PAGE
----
Never-before-seen Hans Christian Andersen fairy tale surfaces(Read article summary)
The story, 'The Tallow Candle,' was discovered by a historian in the private archives of a Danish family.
It was a chance discovery seemingly out of a fairy tale.
Experts in Denmark unearthed â€śThe Tallow Candle,â€ť what they believe is the first fairy tale written by Hans Christian Andersen, found at the bottom of a box near the Danish writerâ€™s home city of Odense.Â
Local historian Esben Brage was searching the private archives of a Danish family in the National Archive for Funen in Odense when he came across a small, yellowing piece of paper at the bottom of a box. Â Experts scrutinized the six-page, 700-word handwritten copy of the fairy tale and determined it was written by Andersen, reports the Associated Press.
â€śThis is a sensational discovery,â€™ Ejnar Stig Askgaard of the Odense City Museum told the Danish paper Politiken. â€śPartly because it must be seen as Andersenâ€™s first fairy tale, and partly because it shows that he was interested in the fairy tale as a young man, before his authorship began.â€ť He added, â€śAnd I am in no doubt that it was written by Andersen.â€ť
The tale tells the story of a grimy little candle, soiled by life and neglected until a tinder box sees its inner beauty and lights it. â€śThe Tallow Candle had found its right place in life â€“ and shown that it was a real candle, and went on to shine for many a year, pleasing itself and the other creatures around it,â€ť Andersen wrote in the story.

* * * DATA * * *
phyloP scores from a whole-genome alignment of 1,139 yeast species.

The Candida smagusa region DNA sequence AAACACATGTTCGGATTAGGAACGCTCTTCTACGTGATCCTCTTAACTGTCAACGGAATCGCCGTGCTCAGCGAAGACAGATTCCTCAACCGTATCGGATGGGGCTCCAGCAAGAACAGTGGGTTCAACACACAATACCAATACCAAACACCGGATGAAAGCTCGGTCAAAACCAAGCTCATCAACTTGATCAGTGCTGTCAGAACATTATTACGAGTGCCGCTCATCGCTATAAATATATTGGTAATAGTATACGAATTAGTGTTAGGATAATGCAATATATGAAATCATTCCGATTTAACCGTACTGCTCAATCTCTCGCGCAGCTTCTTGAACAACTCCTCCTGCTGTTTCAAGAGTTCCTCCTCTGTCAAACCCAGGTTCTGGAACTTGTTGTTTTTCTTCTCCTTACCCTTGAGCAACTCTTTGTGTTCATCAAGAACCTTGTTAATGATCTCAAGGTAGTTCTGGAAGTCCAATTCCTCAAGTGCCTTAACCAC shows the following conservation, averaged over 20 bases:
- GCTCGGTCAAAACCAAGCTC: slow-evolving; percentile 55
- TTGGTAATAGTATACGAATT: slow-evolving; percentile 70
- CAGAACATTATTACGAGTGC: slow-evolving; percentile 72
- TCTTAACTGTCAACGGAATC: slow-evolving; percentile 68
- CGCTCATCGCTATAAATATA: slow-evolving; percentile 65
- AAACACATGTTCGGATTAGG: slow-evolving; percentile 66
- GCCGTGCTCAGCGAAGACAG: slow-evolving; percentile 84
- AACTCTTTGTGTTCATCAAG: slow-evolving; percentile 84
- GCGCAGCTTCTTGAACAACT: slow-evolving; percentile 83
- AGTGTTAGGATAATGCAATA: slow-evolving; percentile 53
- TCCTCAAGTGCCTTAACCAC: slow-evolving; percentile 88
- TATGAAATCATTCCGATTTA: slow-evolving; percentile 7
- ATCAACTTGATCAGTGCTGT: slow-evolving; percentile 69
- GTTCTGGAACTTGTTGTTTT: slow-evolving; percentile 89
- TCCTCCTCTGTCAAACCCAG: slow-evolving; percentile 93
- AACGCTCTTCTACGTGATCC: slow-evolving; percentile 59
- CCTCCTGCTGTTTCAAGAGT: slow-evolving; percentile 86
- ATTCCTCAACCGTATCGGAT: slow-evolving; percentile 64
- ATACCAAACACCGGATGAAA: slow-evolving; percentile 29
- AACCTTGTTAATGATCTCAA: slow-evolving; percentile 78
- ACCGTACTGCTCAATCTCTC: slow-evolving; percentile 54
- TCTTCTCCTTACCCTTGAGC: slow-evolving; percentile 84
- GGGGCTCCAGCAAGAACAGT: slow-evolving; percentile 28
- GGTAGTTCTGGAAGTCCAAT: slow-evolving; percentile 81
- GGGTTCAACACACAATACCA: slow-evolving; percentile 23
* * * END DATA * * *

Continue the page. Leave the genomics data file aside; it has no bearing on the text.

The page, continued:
Perhaps most incredibly, Andersen wrote the story when he was a schoolboy in the mid-1820s, some three to seven years before his literary debut in 1829. As such, â€śThe Tallow Candleâ€ť is not â€śat the level of the more mature and polished fairy tales that we know from Andersenâ€™s later authorship,â€ť experts have said, according to the UKâ€™s Guardian.
Nonetheless, the tale is â€śvery, very Andersen,â€ť author and fairy tale expert Sara Maitland told the Guardian. â€śItâ€™s highly moralistic, rather sentimental, and itâ€™s animating an inanimate object. Thatâ€™s very Andersen.â€ť
The manuscript is dedicated â€śTo Mme Bunkeflod, from her devoted HC Andersen.â€ť Bunkeflod is thought to be a widow and neighbor whom Andersen regularly visited as a child.
Danish paper Politiken translated and published a version of the story in English, which is available for reading here.
Andersen, who was born in Odense in 1805 the son of a shoemaker and washerwoman, went on to write nearly 160 popular fairy tales, including â€śThe Emperorâ€™s New Clothes,â€ť â€śThe Little Mermaid,â€ť and â€śThe Ugly Duckling,â€ť along with dozens of novels, poems, and travel journals. He died in 1875, but his fairy tales are among the most popular childrenâ€™s tales the world over, having been translated into more than 100 languages and read around the world.
Husna Haq is a Monitor correspondent.